Of the 153 participants diagnosed with BP-NOS, 3% were one symptom short of reaching DSM-IV-TR criteria for BP-I or BP-II, and 12% failed to meet BP-II criteria because they had not had a full major depressive episode. The remaining 85% had an adequate number of symptoms with documented impairment to be diagnosed with BP-I or BP-II, but did not have the duration of symptoms for BP-I or BP-II. This is consistent with previous findings that children with BPSD often vacillate rapidly from depressive to manic symptoms or to euthymic mood, experiencing intense and impairing symptoms but not meeting duration criteria for mania or hypomania (Geller et al. 2000b). The COBY cohort includes those children who are difficult to diagnose because they do not have clear, extended episodes of depressed or manic behavior, but an episodic “mixed” presentation with impairment in functioning due to mood.
Given the controversy in the field, some researchers suggest a different perspective on diagnosis of BPSD using different phenotypes. The suggested narrow phenotype uses DSM-IV-TR criteria except abnormal mood has to be elevated/expansive or grandiose (Leibenluft et al. 2003b). Two intermediate phenotypes are recommended: one with episodes of shorter duration (1–3 days) and one with clearly episodic irritability (Leibenluft et al. 2003b). Both intermediate phenotypes would require meeting the other diagnostic criteria in DSM-IV-TR, and the episodic irritable mood presentation of the intermediate phenotype would technically meet DSM-IV-TR criteria for BP-I. The broad phenotype, sometimes called “severe mood and behavioral dysregulation” (SMD), includes children and adolescents with a wider range of mood and behavior problems including abnormal mood, hyperarousal, and markedly increased reactivity to negative emotional stimuli present for at least 12 months without symptom-free periods of 2 months duration or clearly demarcated episodes (Leibenluft et al. 2003b). The broad phenotype would exclude children and adolescents who meet criteria for the other phenotypes, have substance use, have symptoms due to a drug or medical condition, or meet specific other diagnoses (e.g., schizoaffective illness) (Leibenluft et al. 2003b). The rates of transition from SMD to adult bipolar illness are not currently known, but one study suggests children with SMD do not convert to BP-I or BP-II more often than the general population, but present higher rates of behavior problems and depression (Brotman et al. 2006). The utility of this classification system has been questioned by some researchers (Staton et al. 2008).
Notable similarities existed between commonly reported symptoms in PEA-BP participants and those described in adult BPSD (Goodwin and Jamison 1990), including elated mood (89.0%), grandiosity (85.7%), racing thoughts/flight of ideas (70.3%), psychosis (59.3%), and irritability concurrent with elated mood (97.8%; Craney and Geller 2003). A few important differences emerged as well. Compared with adults, the PEA-BP sample had higher rates of cycling (86.8%), mixed mania (55.0%), comorbid ADHD (86.8%), and longer episode duration (Craney and Geller 2003). PEA-BP participants resembled a treatment-resistant, severely ill phenotype noted in adults (Geller et al. 2002a). Although irritable mood was most common in the PEA-BP sample (96.7%), it occurred frequently in the ADHD group as well (71.7%; Geller et al. 1998b).
A meta-analysis including seven studies examined prevalence of symptoms in youth (ages 5–18) with bipolar disorder (Kowatch et al. 2005). Taking into account the sample size and quality of the study, they calculated weighted averages of participants endorsing specific symptoms. For most symptoms there was significant heterogeneity across studies, thus the weighted averages (indicated in parentheses) should be interpreted with some caution. In decreasing order of prevalence, participants endorsed increased energy (89%), distractibility (84%), pressured speech (82%), irritability (81%), grandiosity (78%), racing thoughts (74%), decreased need for sleep (72%), euphoria/elation (70%), poor judgment (69%), flight of ideas (56%), and hypersexuality (38%) (Kowatch et al. 2005). The cardinal symptoms of euphoric mood and irritability were the most heterogeneous across studies. Four of the studies found rates of euphoric mood between 86 and 90%. The other three found 14, 33, and 60%, but these differences could not be explained by quantifiable methodological characteristics. For irritability, some of the heterogeneity was accounted for by subject age and informant, where studies with younger children and parent-report found more irritability (Kowatch et al. 2005). The variability across studies, lack of agreement in the research literature, and overlap between the most common symptoms and other disorders underscore why diagnosing pediatric BPSD presents such a challenge.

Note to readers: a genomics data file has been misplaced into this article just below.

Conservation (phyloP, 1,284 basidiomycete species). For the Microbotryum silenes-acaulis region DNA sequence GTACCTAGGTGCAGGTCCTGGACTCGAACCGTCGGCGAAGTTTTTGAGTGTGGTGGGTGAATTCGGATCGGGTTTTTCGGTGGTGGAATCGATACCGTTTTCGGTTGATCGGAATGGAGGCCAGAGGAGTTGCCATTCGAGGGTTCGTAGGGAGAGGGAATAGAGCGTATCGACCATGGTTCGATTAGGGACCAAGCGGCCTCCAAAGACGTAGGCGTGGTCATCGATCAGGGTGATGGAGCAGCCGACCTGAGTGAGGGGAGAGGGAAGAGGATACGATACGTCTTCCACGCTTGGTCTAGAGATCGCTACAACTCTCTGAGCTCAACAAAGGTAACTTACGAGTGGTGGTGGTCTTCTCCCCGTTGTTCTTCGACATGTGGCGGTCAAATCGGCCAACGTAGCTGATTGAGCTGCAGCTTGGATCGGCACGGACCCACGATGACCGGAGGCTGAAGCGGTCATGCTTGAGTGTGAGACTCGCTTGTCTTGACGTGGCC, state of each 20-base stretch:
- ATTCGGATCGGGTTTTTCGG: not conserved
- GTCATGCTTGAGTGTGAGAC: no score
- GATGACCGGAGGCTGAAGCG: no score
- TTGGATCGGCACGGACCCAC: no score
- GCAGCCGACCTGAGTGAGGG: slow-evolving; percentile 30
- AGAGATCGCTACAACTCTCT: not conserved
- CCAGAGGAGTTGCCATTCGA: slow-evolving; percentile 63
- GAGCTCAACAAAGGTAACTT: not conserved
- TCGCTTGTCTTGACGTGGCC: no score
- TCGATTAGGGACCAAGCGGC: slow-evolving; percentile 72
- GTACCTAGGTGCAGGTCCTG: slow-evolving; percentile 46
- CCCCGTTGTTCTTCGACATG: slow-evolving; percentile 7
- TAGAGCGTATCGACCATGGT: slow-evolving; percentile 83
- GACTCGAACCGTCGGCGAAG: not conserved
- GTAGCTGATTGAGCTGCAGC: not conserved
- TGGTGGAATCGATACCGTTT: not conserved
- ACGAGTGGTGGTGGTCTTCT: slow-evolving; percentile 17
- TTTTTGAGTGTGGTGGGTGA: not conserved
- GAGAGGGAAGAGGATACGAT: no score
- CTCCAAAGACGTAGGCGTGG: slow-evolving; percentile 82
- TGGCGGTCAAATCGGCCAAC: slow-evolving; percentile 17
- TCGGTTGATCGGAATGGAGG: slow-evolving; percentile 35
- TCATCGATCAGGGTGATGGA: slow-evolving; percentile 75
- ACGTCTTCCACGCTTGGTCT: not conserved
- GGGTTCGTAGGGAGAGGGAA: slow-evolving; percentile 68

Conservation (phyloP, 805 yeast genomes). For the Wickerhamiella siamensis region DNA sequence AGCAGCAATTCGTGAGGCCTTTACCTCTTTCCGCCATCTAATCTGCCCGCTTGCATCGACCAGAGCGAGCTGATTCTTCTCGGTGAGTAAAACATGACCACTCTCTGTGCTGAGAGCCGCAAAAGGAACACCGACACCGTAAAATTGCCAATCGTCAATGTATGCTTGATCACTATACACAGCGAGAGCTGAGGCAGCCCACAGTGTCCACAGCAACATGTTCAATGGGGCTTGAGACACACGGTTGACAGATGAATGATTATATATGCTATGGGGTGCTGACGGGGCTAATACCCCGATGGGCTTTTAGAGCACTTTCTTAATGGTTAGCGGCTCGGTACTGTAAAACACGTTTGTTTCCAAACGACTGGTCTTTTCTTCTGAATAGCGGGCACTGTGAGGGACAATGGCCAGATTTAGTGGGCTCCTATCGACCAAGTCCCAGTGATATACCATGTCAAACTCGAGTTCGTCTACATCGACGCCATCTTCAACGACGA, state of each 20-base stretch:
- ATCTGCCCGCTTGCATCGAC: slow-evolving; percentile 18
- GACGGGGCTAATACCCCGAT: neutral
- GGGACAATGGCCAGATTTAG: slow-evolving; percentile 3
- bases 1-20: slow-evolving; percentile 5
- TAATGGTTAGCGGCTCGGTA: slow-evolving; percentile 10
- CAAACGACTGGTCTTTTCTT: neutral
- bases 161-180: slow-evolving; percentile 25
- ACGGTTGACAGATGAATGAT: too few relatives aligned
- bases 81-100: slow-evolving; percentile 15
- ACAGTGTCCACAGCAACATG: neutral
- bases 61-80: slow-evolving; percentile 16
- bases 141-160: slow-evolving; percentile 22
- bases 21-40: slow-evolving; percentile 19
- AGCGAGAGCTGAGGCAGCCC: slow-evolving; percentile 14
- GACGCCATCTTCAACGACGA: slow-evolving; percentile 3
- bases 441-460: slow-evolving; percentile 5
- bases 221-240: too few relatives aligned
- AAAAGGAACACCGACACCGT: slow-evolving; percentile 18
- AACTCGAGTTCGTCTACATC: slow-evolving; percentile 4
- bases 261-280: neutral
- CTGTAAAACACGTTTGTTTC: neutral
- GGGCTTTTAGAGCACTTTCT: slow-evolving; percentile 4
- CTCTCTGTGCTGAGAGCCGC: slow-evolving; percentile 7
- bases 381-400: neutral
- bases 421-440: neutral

Clinicians working with children must interpret the information they gather from parents, teachers, and children in light of the child’s developmental stage. For example, a child who jumps from one activity to another, has difficulty staying in his seat for meals, has difficulty waiting for others to take their turns during games, and struggles to follow multi-step instructions might be a typically developing child if aged 3. However, if these behaviors are seen in a 10-year-old, a diagnosis of ADHD would be more justifiable. One developmental consideration is whether the child can easily distinguish between reality and fantasy and whether he is describing a real or imagined ability. Playing “super hero” and pretending to fly around the house running with a pillowcase cape flapping behind him could be part of a normal child’s fantasy play. The same situation could reflect grandiosity if the child actually believes he can fly, attempts to do so, or engages in this behavior during class at school. Another important consideration when distinguishing pathological from non-pathological behaviors is whether the behavior is appropriate to the context in which it was displayed (Geller et al. 2002c). Children are typically more behaviorally inhibited at school than they are at home with family or friends because of the task demands and social parameters of the school setting.